Bob Sikma

Bettendorf's Robert 'Bob' Sikma shares a moment on Saturday at Moline's Riverhouse, with the sisters he met for the first time this weekend, Carrie Germundsen, left, and Linda Germundsen.

MOLINE -- It was a hazy, lazy early July Friday and Brooklyn's Carrie Germundsen was chilling, chatting-up a longtime pal in New York's Central Park.

Sometime in during the conversation,  Germundsen butt-dialed Stephanie Kreykes, daughter of Robert "Bob'' Sikma, of Bettendorf.

Thanks to a DNA-based ancestry site's testing and more than a year of painstaking research, a determined Kreykes — days earlier — had called Germundsen and left a voicemail. The call meant Germundsen had Kreykes's number in her phone bank.

"I explained I was not a creeper and I wanted only to share I  believed my dad was her brother,'' Kreykes said. "I did not hear back. And that was OK.''

Then, by accident that July Friday, in Central Park of all places,  Germundsen — she of a light-up-the-room personality — returned Kreykes' call.

By accident.

"I began to talk and to explain,'' Kreykes said. "I explained everything and Carrie — thank goodness — just set the phone aside and let me go while she was sharing time with a friend.''

When Kreykes finished, a man sitting nearby who heard the conversation via Germundsen's phone, turned to her and her friend and said:


"Everything added up,'' said Germundsen, who with sister Linda Germundsen, spent the past weekend in the Quad-Cities, meeting Sikma, the brother they had not known they had, Kreykes, her family and Rock Island's Sandy Reid, a longtime friend to Sikma.

It was a family reunion of the most unique kind.

"Can you believe it?'' Sikma said. "Amazing. Amazing to find I had other family and amazing to get to meet Linda and Carrie. It goes to show the determination Stephanie has. She made it her mission to see where I came from and if I had other family. And I just met two amazing women.''

Sikma's journey began in November of 1955, in Terre Haute Ind.,  where Betty Jane Meyers would give her newborn son up for adoption.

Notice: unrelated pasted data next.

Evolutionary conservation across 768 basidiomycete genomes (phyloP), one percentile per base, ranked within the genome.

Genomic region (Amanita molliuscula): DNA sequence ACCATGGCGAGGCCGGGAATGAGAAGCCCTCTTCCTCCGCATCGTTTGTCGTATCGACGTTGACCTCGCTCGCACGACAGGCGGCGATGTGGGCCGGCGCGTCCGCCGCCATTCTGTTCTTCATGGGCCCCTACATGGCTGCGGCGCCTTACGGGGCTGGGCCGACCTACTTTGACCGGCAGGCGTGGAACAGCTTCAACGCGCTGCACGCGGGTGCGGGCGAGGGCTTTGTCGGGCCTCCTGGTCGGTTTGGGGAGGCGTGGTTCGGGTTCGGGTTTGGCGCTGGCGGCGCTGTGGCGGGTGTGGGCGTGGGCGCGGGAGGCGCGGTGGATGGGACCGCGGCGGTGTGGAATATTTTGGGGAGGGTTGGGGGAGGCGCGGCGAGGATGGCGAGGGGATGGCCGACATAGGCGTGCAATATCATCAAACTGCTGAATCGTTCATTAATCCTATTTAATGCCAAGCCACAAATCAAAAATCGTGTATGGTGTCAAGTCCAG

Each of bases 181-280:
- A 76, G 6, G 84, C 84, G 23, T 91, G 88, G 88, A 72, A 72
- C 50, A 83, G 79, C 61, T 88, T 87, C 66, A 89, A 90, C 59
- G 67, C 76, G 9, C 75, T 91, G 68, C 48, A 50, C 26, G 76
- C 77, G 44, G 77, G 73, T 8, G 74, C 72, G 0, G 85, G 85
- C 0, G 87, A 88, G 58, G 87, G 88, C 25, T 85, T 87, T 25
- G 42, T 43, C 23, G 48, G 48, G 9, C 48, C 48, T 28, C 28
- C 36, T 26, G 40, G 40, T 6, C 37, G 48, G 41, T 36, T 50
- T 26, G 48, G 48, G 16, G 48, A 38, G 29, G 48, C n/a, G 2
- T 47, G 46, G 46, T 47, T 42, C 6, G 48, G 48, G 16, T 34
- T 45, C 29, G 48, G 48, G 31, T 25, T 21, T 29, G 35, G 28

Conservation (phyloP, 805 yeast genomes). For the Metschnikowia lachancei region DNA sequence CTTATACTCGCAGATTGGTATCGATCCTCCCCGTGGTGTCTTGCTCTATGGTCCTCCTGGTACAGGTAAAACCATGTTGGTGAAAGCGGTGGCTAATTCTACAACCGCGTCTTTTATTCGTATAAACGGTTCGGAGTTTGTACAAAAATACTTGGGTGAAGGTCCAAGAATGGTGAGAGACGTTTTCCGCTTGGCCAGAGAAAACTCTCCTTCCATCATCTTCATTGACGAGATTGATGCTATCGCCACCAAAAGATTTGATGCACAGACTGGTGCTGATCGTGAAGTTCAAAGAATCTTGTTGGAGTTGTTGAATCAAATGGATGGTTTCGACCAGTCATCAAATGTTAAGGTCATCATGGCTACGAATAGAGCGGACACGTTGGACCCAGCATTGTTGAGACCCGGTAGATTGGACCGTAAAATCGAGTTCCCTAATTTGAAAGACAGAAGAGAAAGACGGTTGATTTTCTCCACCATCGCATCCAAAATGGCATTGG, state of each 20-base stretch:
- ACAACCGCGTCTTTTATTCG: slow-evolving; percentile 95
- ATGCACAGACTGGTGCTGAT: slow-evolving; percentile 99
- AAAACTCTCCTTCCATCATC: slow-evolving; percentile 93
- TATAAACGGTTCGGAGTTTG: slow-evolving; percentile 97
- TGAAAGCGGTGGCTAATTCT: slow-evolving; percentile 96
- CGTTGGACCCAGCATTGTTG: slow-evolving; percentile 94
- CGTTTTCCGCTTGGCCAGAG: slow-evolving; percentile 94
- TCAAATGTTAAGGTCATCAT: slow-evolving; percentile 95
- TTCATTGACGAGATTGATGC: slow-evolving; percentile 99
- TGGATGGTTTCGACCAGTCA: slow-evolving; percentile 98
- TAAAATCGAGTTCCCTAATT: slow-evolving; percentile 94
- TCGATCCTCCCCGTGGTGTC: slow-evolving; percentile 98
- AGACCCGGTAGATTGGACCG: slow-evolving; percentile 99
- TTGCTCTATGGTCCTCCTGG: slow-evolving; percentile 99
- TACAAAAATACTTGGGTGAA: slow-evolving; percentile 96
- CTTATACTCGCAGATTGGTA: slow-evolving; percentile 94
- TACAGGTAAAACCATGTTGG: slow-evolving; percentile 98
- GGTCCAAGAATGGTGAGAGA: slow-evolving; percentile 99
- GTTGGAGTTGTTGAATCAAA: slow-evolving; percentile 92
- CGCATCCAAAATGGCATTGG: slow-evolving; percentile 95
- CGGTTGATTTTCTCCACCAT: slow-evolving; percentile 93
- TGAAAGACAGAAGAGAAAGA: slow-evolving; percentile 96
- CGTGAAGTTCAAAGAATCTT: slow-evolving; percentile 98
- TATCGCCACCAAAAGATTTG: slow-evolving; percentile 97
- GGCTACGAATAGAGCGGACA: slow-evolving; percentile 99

Henry and Anne Sikma, of Dyer, Ind., would raise him - and 11 other children - on the family farm. Bob Sikma would become a prep basketball star and play college hoops at the University of Florida. He would settle in the Quad-Cities and work for a pair of trucking companies, a career spanning nearly four decades. Sikma has been an executive with Moline's Warren Transfer for over 25 years.

Along his path, he would wonder aloud to his daughter, Stephanie, about his birth mother and whether she had other children.

She did.

Now, because of Kreykes's dogged determination, Linda and Carrie Germundsen — and other siblings Jeff and Nancy — have a 64-year-old addition to the family.

"I was surprised and caught off-guard when I heard,'' said Linda Germundsen, now of Minneapolis, Minn., over Saturday lunch at Moline's Riverhouse. "It took awhile for me to process all that was going on.  It was great news mind you, but something that still needed to be processed.''

The biggest  shock of learning Sikma was their brother, was that her mom, Betty Germundsen, took the secret of a son born out of wedlock to her grave.

"My mom and I were close,'' Linda Germundsen said. "We shared everything and if there was secret I would have known about it. But she never shared she had a son and gave him up; she took that to the grave. My father never knew, either. There are a lot of stories of the 1950s that are kept secret, it was the way of that era.''

For Sikma, he wants the world — save for one person — to know he found a second family. His mother, Anne, age 95, does not know his discovery and of the reunion that took place the past weekend.

"My mother, a great woman, has lived a hard life,'' Sikma said. "There were struggles, but she made a home for so many of us. Whenever talk of finding my birth mother would come up, she would always say: 'But you are my son. You are my son.' It's best we keep this to ourselves.''

Grateful to know he has a new family to call on — and he will — Sikma says his life has been a good one. He is fortunate on many fronts.

"It was hard to be a single parent in the 1950s and I get that,'' he said of being given up for adoption. "I've had a good life. If not for this path I never would have met (the late) Duncan and Sandy Reid. They treated me like family when I got to the Quad-Cities and loved me like their own. I was in a terrible car accident eight yeas ago and I spent two months at Duncan and Sandy's house after getting out the hospital. I have been loved. I'm one lucky guy.''

A lucky man who if not for his daughter, never would have met the family he did not know he had.

"Once we started looking to find his birth mother there was no turning back,'' Kreykes said with a warm smile, excited that she could facilitate such a unique reunion for father. "My dad deserved some answers. He is a good man with an amazing heart. The excitement in his voice when he learned Linda and Carrie were coming and the look on his face when they met, made it worth it. ''

And the future?

"The family has experienced some growth,'' Carrie Germundsen said. "Holidays will be better and now we have another brother to share things with and he with us. This has been a wonderful experience.''

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